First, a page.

Reactive oxygen species (ROS): Key components in cancer therapies

1 Jul 2021
Reactive oxygen species (ROS): Key components in cancer therapies

Reactive oxygen species (ROS) are highly reactive chemicals which contain oxygen radicals.

Hypochlorous acid, peroxides, superoxide, singlet oxygen, alpha-oxygen and hydroxyl radicals are the major examples of ROS, which are familiar to persons from many walks of life as they are used in many domestic and industrial processes.

ROS are naturally produced during a variety of biochemical reactions within the cell organelles such as the endoplasmic reticulum, mitochondria and peroxisomes.

ROS are also formed as a byproduct of the normal metabolism of oxygen.

The production of ROS can be induced by various factors such as heavy metals, tobacco, smoke, drugs, xenobiotics, pollutants and radiation.

From various experimental studies, it is reported that ROS acts as either tumour suppressing or tumour promoting agent.

The elevated level of ROS can arrest the growth of tumour through the persistent increase in cell cycle inhibition.

The increased level of ROS can induce apoptosis by both intrinsic and extrinsic pathways.

ROS is considered to be tumour suppressing agent as the production of ROS is due to use of most of the chemotherapeutic agents in order to activate the cell death.

The cytotoxic effect of ROS provides impetus towards apoptosis but in higher levels, ROS can cause initiation of malignancy that leads to uncontrolled cell death in cancer cells.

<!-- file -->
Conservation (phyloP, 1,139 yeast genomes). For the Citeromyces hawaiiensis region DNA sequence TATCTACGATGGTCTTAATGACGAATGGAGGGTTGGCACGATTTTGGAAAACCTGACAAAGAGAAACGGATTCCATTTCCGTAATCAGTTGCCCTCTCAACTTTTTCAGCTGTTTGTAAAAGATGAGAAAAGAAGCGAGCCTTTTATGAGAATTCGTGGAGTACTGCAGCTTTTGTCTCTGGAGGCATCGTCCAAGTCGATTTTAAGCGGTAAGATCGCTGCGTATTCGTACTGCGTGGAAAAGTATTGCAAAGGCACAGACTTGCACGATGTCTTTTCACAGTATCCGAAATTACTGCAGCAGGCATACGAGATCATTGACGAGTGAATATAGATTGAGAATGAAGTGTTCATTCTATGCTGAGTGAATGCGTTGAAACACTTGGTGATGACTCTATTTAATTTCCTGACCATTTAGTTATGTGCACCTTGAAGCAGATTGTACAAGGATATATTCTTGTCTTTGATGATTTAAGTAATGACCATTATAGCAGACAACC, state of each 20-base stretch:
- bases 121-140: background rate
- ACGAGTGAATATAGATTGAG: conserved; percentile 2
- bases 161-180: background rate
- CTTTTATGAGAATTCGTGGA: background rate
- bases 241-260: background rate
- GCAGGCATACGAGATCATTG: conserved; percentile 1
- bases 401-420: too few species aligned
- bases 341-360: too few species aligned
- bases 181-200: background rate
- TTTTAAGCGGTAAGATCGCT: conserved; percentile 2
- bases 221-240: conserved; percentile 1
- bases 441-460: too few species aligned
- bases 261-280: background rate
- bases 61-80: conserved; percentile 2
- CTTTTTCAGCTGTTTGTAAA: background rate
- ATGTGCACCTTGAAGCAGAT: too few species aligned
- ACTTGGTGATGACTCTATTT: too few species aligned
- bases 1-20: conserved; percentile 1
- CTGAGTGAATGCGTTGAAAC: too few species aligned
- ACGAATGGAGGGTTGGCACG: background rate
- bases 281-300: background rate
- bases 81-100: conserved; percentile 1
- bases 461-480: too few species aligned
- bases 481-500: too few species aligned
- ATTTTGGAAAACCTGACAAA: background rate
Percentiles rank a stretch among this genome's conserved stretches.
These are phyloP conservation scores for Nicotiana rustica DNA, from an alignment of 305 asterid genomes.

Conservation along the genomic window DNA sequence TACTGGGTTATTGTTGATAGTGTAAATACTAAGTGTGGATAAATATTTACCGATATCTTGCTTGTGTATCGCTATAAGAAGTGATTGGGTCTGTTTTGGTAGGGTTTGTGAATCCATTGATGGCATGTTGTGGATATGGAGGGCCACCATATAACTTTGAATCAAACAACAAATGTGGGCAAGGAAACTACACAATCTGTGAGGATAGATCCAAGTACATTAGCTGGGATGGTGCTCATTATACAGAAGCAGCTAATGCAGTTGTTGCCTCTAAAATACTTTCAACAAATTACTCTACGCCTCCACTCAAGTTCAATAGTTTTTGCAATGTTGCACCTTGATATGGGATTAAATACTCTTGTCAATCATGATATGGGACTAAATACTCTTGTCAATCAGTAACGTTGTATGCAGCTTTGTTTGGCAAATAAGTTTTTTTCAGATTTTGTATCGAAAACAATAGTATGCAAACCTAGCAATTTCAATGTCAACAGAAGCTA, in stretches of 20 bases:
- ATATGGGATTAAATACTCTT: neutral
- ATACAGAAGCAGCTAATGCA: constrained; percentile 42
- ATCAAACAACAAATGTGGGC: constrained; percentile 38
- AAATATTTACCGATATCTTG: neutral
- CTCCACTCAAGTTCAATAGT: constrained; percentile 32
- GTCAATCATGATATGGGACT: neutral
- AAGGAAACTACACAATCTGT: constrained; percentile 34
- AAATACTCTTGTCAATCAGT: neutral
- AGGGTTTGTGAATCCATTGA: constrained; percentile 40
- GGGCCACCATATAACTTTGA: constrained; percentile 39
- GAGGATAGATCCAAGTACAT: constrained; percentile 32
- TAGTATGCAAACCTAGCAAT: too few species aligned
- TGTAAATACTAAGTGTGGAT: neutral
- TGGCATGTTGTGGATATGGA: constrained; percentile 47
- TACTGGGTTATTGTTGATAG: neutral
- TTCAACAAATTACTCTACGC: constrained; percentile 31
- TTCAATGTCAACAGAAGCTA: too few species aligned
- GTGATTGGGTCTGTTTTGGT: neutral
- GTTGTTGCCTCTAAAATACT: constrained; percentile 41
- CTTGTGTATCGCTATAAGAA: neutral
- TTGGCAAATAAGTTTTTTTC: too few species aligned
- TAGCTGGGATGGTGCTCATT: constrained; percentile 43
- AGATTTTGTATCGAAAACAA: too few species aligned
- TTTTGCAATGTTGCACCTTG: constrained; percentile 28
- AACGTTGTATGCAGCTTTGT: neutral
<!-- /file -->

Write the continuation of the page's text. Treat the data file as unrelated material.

Whereas, some species of ROS can influence various activities at cellular level that include cell proliferation.

This recent review, published in Anti-Cancer Agents in Medicinal Chemistry explains the significance of ROS in cancer therapy.

Scientific reports suggest that ROS may promote either cell proliferation or cell death depending on the intensity or location of the oxidative burst and the activity of the antioxidant system.

The ability of ROS to stimulate cell growth or cell death mainly depends on the intensity or duration of redox signals and defence mechanisms of antioxidants.

The existing anti-cancer drugs exert harmful effects on normal cells which are partially activated by ROS.

These species exert reverse cellular effects by promoting either cell proliferation and tumour progression or cell death.

ROS act as "double edged sword" by acting not only as disease inducers or sustainers but also act as therapeutic weapons in cancer cells.

The increased level of ROS in mitochondria is found to induce cell proliferation, cell survival, cell migration, and epithelial-mesenchymal transition through mitogen-activated protein kinase (MAPK) and Ras-ERK activation.

With these intracellular effects in view, various reactive oxygen species can be applied therapeutically for the treatment of different types of cancer cells.

Novel therapeutic approaches of anti-cancer drugs are based on formation ROS or modulation of antioxidant mechanisms.

By being able to differentiate between normal and cancer cells through the use of molecular signals researchers can target cancer cells for destruction in vivo.

In spite of the current techniques of ROS signalling in cancer biology, the dual nature of ROS is still a great challenge in cancer therapies that target to ROS.

The understanding of properties of ROS as major factor in signalling pathways may offer hope in the clinic for safer and effective pharmacological anti-cancer interventions in the future.

Source: Bentham Science Publishers